1.27 μg of Sigma bromoperoxidase protein from Corallina officinalis in 1 μl of water;

10 μg of Sigma urea hydrogen peroxide and 30 μg of KBr in 10 μl of 100 mM tris-sulfate, pH 8.3:

The individual reagents were added in the above order to a 0.5 ml plastic microcentrifuge tube with mixing after each addition. The mixture was incubated overnight at 23 C. After the incubation, huge sheet-like aggregates were observed with a light microscope, precipitated at the bottom of the liquid. The reaction mixture turned yellow rapidly.

EXAMPLE 7 Adhesivity of Solution F

This example illustrates the effect of composition of Solution F on aggregation of blue microspheres in the absence of zygotes.

Solution F

10 μl of 4.5M NaCl;

20 μl of Fucus polyphenols;

10 μl of a 1:20 dilution of blue 4.84 μm diameter polystyrene microsphere solution, in 100 mM tris-sulfate, pH 8.3;

1.27 μg of Sigma bromoperoxidase protein from Corallina officinalis in 1 μl of water;

20 μg of Sigma urea hydrogen peroxide and 60 μg of KBr in 20 μl of 100 mM tris-sulfate, pH 8.3.

The individual reagents were added in the above order to a 0.5 ml plastic microcentrifuge tube with mixing after each addition. The mixture was incubated overnight at 23 C. After the incubation, branched aggregates of more than 20 microspheres precipitated as observed with a light microscope. The reaction mixture turned yellow slowly.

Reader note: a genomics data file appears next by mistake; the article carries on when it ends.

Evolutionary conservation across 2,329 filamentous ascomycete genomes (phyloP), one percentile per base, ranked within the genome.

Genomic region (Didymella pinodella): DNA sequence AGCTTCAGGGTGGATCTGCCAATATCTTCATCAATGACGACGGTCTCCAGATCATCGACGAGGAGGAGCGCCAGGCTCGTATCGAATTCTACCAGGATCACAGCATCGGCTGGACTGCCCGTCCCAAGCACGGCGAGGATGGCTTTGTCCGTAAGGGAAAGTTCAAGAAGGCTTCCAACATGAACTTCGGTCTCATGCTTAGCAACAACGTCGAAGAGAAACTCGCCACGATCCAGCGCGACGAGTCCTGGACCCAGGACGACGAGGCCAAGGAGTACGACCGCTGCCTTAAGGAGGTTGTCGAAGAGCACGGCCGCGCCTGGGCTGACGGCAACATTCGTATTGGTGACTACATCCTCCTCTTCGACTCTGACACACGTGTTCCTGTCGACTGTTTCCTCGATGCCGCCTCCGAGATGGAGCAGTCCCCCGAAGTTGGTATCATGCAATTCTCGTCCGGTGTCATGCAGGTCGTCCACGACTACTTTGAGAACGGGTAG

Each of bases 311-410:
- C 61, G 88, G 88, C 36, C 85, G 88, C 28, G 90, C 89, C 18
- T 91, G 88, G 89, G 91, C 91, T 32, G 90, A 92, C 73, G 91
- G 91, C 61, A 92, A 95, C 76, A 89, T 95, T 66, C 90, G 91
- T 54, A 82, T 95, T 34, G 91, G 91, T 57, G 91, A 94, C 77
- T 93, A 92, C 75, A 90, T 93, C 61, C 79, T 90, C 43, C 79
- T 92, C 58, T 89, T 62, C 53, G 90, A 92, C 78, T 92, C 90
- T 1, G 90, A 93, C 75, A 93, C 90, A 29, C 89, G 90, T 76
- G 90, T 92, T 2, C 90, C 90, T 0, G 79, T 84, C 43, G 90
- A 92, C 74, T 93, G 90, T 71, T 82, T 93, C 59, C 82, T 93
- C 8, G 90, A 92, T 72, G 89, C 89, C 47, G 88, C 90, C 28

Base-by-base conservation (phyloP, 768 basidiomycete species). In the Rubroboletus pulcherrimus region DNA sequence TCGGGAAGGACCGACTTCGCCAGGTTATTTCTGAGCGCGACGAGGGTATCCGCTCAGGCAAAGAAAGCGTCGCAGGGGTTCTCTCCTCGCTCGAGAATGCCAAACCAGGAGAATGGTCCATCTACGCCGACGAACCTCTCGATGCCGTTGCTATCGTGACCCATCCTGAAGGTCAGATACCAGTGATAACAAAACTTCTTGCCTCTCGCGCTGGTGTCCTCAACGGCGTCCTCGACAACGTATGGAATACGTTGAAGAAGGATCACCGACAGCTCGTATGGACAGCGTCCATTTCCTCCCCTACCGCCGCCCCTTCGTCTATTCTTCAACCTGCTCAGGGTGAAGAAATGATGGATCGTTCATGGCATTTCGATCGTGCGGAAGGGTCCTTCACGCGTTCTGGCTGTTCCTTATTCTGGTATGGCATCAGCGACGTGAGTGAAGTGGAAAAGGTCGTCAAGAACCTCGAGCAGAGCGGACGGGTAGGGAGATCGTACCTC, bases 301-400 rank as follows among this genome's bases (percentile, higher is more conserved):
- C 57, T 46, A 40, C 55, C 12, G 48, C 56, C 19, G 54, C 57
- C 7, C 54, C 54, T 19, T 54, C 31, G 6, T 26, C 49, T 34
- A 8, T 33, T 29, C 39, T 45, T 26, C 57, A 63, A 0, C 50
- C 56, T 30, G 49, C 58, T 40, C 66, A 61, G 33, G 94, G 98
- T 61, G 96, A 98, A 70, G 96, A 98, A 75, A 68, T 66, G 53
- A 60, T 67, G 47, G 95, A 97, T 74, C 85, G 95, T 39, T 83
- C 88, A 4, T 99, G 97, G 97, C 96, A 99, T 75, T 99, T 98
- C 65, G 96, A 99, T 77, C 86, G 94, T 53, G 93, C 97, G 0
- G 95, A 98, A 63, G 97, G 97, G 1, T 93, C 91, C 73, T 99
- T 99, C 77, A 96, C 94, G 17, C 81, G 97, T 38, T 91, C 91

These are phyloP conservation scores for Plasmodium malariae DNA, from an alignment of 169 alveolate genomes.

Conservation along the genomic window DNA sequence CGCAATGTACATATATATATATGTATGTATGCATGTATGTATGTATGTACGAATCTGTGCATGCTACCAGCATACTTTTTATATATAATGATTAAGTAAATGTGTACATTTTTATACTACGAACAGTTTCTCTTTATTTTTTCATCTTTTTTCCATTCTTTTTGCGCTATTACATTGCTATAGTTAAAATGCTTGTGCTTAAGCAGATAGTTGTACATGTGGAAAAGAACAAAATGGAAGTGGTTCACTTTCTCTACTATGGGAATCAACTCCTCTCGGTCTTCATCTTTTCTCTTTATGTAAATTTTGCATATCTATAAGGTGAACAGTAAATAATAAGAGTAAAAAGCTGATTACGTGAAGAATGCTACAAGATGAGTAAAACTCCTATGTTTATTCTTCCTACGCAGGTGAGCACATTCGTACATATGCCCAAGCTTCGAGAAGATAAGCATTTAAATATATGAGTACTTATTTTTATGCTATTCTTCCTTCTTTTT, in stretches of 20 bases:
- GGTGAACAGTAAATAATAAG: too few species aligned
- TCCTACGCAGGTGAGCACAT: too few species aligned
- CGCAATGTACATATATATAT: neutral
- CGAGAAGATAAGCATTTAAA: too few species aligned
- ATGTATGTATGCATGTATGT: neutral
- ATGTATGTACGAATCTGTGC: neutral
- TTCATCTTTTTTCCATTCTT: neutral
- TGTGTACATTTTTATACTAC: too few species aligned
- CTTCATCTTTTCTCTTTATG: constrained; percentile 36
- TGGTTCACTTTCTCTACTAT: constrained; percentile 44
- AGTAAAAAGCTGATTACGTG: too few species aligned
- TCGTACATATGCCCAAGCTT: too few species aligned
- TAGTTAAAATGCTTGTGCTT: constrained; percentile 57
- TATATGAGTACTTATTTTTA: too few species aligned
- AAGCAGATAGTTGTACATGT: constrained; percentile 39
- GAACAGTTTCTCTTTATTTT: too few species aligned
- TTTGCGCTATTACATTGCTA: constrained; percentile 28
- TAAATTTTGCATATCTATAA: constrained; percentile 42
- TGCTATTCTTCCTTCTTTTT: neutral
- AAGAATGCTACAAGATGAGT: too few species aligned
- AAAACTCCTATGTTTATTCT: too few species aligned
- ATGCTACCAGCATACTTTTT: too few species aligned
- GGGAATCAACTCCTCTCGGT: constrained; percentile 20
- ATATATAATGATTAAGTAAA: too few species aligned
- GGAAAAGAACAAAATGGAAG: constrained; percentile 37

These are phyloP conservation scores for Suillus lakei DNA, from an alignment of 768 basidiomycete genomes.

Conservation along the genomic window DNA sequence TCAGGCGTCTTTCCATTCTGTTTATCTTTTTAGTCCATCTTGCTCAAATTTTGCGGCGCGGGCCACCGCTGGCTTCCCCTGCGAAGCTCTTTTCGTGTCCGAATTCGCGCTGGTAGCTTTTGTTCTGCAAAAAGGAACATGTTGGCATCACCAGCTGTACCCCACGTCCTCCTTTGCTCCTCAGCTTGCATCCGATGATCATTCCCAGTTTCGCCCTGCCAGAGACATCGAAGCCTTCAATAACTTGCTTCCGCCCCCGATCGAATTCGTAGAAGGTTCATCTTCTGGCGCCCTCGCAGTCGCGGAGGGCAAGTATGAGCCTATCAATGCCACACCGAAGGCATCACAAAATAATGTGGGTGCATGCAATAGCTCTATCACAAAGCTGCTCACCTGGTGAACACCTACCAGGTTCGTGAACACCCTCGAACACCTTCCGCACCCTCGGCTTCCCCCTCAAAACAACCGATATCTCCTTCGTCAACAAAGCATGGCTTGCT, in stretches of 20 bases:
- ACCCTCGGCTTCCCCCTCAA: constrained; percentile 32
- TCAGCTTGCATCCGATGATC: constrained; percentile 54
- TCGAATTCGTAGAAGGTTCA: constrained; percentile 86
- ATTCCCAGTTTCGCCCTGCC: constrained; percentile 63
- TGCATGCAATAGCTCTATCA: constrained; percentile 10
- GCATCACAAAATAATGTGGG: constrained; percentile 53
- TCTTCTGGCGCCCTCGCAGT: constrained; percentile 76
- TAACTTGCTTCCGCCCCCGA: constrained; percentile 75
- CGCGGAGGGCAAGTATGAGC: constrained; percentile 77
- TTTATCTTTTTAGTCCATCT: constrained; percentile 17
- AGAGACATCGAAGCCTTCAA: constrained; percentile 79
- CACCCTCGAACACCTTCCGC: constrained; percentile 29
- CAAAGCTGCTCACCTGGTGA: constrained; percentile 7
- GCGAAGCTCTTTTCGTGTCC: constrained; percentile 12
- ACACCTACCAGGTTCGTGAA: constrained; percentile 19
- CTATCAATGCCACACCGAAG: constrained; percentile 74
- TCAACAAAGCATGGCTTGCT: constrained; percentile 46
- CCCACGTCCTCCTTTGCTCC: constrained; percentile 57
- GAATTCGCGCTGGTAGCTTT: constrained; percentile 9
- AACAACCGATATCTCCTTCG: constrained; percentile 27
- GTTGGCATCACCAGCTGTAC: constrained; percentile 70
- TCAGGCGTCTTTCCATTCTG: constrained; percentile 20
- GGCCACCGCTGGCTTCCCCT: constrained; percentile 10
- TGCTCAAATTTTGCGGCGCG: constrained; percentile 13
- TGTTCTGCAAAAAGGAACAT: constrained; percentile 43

EXAMPLE 8 Adhesivity of Solution G

This example illustrates the effect of composition of Solution G on aggregation of blue microspheres in the absence of zygotes.

Solution G

0.5 mg of Sigma alginic acid from Macrocystis pyrifera, low viscosity, in 10 μl water;

0.5 mg of Sigma fucoidan from Fucus sp. in 10 μl water;

10 μl of 4.5M NaCl;

5 μl of 50 mM CDTA in 500 mM KCl;

20 μl of Fucus polyphenols;

10 μl of a 1:20 dilution of blue 4.84 μm diameter polystyrene microsphere solution, in 100 mM tris-sulfate, pH 8.3;

10 μg of Sigma urea hydrogen peroxide and 30 μg of KBr in 10 μl of 100 mM tris-sulfate, pH 8.3.

The individual reagents were added in the above order to a 0.5 ml plastic microcentrifuge tube with mixing after each addition. The mixture was incubated overnight at 23 C. After the incubation, tight aggregates of 4-10 microspheres were observed with a light microscope incubation, suspended in the liquid, and slightly larger aggregates were precipitated at the bottom of the liquid. The reaction mixture turned deep yellow rapidly.

EXAMPLE 9 Adhesivity of Solution H

This example illustrates the effect of the composition of Solution H on aggregation of blue microspheres in the absence of zygotes.

Solution H

0.5 mg of Sigma alginic acid from Macrocystis pyrifera, low viscosity, in 10 μl water

10 μl of 4.5M NaCl;

5 μl of 50 mM CDTA in 500 mM KCl;

20 μl of Fucus polyphenols;